Driveway Tour with three traveling shows this year: Tucker’s Robot, The Adventures of Katie Tomatie, and The Adventures of Juan Bobo. The first Saint Paul date will be on Wednesday, July 8, when the Dayton’s Bluff/Metropolitan State libraries host a showing of Tucker’s Robot and a community event where you can meet neighbors, meet folks from other neighborhoods, and have fun. Open Eye has a national reputation for its art and shows that are filled with sound, color, and surprise.
Also, Storymobile will make a special appearance, so you can not only listen to stories but leave one yourself. The libraries are at 645 East Seventh Street. The action starts at 7 p.m.
Movies in the Park start this week on Thursday, July 9, at Arlington Hills Community Center and Library, 1200 Payne Avenue on the East Side. The evening starts off at 5 p.m. with a night of “Community Fun for All” that includes free food off the grill. At dusk will be a screening of the movie Spiderman 2.
On Friday, July 10, the projector moves to Northwest Como Recreation Center, 1550 Hamline Avenue North. It is a night of movies and camping for families (there still might be time to register for the family camping part; call 651-298-5813 to get details). Whether you care about camping or not, you can check out the screening of The Goonies at 9 p.m. Concessions will be for sale from 6 to 10 p.m.
Friday also marks the start of three days of Como Fest. The first day, Friday, July 10, will be held at Northwest Como Rec Center and is part of the Movies in the Park camping event. There will also be outdoor ball games and family activities. Saturday, July 11, the fun and fest move to the Lyngblomsten campus for Lyngblomsten Mid-Summer Festival. The event will include top-rate performances from Titambe West African Drumming and Dance Ensemble; global music from Sounds of Hope, an ensemble of 10- to 23-year-olds from around the world; Kalpulli Ketzal Coatlicue Aztec Dancers; Wild Goose Chase Cloggers; percussion quartet MATRA; dance from Sendero Flamenco; OboeBass!; VocalEssence Ensemble Singers; selections from the Minnesota Opera; Center City Opera: Opera on a Schtic; autoharp and mountain dulcimer player Karen Mueller; classical and popular music from Red Rose Trio; the Afro-Caribbean rhythms of The Maroons; the big band sounds of the Red Rock Swing Band; Ticket to Brasil;
1st Things 1st big band; Walker West Music Academy Jazz Ensemble; Marimba Bullies; and Northern Gael. If your Saturday is not all filled up with sound, check out the festival’s wealth of arts and activities, where you can see, make, and buy art. There are a lot of games to play and food to eat. It’s the busy day of the festival.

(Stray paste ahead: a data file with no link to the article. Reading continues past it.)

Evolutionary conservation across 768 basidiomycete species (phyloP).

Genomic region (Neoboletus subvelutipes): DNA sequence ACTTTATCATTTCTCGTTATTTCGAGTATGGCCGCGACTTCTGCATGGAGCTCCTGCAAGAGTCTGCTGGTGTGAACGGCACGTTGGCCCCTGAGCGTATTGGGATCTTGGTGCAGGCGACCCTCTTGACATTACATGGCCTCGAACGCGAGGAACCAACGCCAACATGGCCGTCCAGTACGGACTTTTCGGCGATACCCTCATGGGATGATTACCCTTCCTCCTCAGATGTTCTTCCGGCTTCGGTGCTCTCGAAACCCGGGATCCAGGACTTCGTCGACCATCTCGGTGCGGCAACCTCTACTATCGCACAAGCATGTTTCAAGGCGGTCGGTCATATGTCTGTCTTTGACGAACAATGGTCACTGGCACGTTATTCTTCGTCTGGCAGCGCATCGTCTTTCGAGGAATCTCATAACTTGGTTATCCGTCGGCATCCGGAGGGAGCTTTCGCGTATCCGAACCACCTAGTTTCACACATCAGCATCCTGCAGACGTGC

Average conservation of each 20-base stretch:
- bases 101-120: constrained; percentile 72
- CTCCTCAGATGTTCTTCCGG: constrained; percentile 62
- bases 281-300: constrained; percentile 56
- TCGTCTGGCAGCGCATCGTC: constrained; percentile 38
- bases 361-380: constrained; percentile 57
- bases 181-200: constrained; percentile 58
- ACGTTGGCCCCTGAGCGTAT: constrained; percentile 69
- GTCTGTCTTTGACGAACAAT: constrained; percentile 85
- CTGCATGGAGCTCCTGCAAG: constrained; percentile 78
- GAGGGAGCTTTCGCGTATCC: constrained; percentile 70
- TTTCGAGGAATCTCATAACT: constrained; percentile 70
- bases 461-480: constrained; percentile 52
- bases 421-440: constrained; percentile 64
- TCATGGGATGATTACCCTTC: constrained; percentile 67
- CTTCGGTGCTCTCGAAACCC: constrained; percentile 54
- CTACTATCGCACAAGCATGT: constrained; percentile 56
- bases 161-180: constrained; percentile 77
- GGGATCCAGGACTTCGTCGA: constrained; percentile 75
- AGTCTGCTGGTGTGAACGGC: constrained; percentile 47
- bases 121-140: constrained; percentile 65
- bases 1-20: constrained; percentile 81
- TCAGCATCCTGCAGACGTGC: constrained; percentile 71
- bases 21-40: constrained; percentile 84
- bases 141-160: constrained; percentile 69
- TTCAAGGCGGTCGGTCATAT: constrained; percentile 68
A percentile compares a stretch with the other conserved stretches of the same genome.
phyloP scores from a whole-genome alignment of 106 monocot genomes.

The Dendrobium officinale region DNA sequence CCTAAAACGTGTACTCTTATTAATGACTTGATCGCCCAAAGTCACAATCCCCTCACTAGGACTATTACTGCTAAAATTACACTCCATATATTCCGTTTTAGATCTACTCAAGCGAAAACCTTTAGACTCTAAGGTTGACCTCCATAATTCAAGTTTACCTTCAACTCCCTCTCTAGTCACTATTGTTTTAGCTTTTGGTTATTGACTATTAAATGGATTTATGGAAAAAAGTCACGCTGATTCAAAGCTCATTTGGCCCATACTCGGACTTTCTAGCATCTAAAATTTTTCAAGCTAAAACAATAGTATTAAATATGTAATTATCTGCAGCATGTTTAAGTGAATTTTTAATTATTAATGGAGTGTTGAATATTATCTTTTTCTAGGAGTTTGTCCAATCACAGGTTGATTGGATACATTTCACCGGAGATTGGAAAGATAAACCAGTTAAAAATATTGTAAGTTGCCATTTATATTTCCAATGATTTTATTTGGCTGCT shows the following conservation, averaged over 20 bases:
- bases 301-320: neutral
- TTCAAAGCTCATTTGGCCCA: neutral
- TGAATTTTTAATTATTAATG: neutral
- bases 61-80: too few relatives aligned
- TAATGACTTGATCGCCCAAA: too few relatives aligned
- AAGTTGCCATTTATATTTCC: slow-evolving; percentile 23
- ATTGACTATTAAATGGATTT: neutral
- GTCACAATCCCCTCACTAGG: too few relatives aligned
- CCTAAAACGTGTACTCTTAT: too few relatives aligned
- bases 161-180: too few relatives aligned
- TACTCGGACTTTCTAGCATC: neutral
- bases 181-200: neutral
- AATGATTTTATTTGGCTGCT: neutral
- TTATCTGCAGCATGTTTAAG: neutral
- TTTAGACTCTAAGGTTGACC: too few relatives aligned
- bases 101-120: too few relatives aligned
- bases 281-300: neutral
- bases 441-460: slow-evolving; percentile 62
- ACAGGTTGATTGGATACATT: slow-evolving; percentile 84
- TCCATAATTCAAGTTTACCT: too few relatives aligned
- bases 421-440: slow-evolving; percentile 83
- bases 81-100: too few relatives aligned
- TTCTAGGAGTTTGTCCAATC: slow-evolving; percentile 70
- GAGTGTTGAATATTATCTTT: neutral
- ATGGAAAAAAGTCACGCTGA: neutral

On Sunday, July 12, head to the Como Lakeside Pavilion for more Como Fest art and fun. Join as a spectator or participant in the Como Family 5K Fun Run & Walk around Lake Como starting at 8 a.m. (Get there early if you want to join the run/walk.) There is more art to see and for sale at the pavilion. There is a free Children’s Make & Take craft from 10 a.m. to 2 p.m. Join the Watershed district lake clean up and climbing wall. The day ends with Stan Bann’s Big Bone Band at Como Lakeside Pavilion at 3 p.m. The pavilion is at 1360 North Lexington Parkway.
Also this weekend, Saturday, July 11—in another one of our dozens of favorite Saint Paul parts of town—is the Art at St. Kate’s Art Fair. Presented by Artists’ Circle, a Minnesota nonprofit art organization, and Textile Center, the fair brings artists from all over in every arts medium to display and vend their works. This show is a highly anticipated annual one-day outdoor art fair in Saint Paul with 100 juried artists who create and sell fine crafts, including clay, fiber, glass, leather, jewelry (gold, silver, stone, beaded), metal, paper, wood, and mixed media, as well as fine arts, including painting, watercolor, photography, printmaking, and sculpture. This year’s six featured artists are: Megan Moore, Minneapolis; Jill Lynn, Minneapolis; Bernadette Mahfood, Winona; Karin Kramer, Duluth; Craig Richardson, Saint Paul; and Brenna Klassen-Glanzer, Minneapolis. The St. Catherine University campus is at 2004 Randolph Avenue. The fair runs from 10 a.m. to 5 p.m.
Even with all of this, are the youngest people in your house getting bored with summer break? It might be a little early, but by the end of the month, the drone of “I’m bored” will waft through the house, mixing with misdirected flows of air conditioning. The Red Balloon Bookshop has one solution. It is sponsoring a “Find Waldo Local” 2015! for the entire month of July. Pick up your “Find Waldo Local” passport and then go to the 25 local businesses along Grand Avenue and find the well-hidden Waldo. The folks at the business will stamp your passport; save all your stamps for the Where’s Waldo Celebration on Thursday, July 30, at 6:30 p.m. If you have 20 stamps or more, you can enter a drawing for gift cards from local businesses. It is a great way to spend July and, as they say, “Shop local: Find Waldo here!” Look here for participating businesses. The Red Balloon is at 891 Grand Avenue.
Starting in the afternoon and going until the late hours in Lowertown is the huge, star-studded For the Love, A Community Celebration. This one-day event is so big it needs three stages, all of which will be busy and full. For the Love says the event was created to “showcase the beautiful Saint Paul Lowertown area to all people of the Twin Cities and surrounding areas, while showcasing some of our favorite TC Hip Hop Talent.” This event is full of strong spoken-word and musical voices that are creating a strong and rich musical and literary scene that builds on an already strong artistic culture here in the Twin Cities.
Included in the lineup are some Saint Paul Almanac Lowertown Reading Jam veterans, Soul Sounds Open Mic/Re-Verb Open Mic regulars, and poetry slam champions.
The lineup includes:
The Big EPIC Show
Carnage the Executioner
Two great things about this event: One is that it is strong, diverse, and not lacking in new talent; two, some of the strongest stars are lending their presence to hand the stage to some of the rising stars.
Stages are at Bedlam Theatre, 213 East Fourth Street; the Union Depot, 214 East Fourth Street; and the Black Dog Coffee and Wine Bar, 308 East Prince Street. This is a great event with great, life-giving energy: “for the love.” Be there between 2 p.m. and 2 a.m.
I know you are worn out. You might think this is enough, but you only need to look at the Almanac arts and culture calendar to see that we have barely begun to art! I would love to see you along with all the other cool kids all over town this week. If you see me or any of our neighbors, say hello. Have a great week!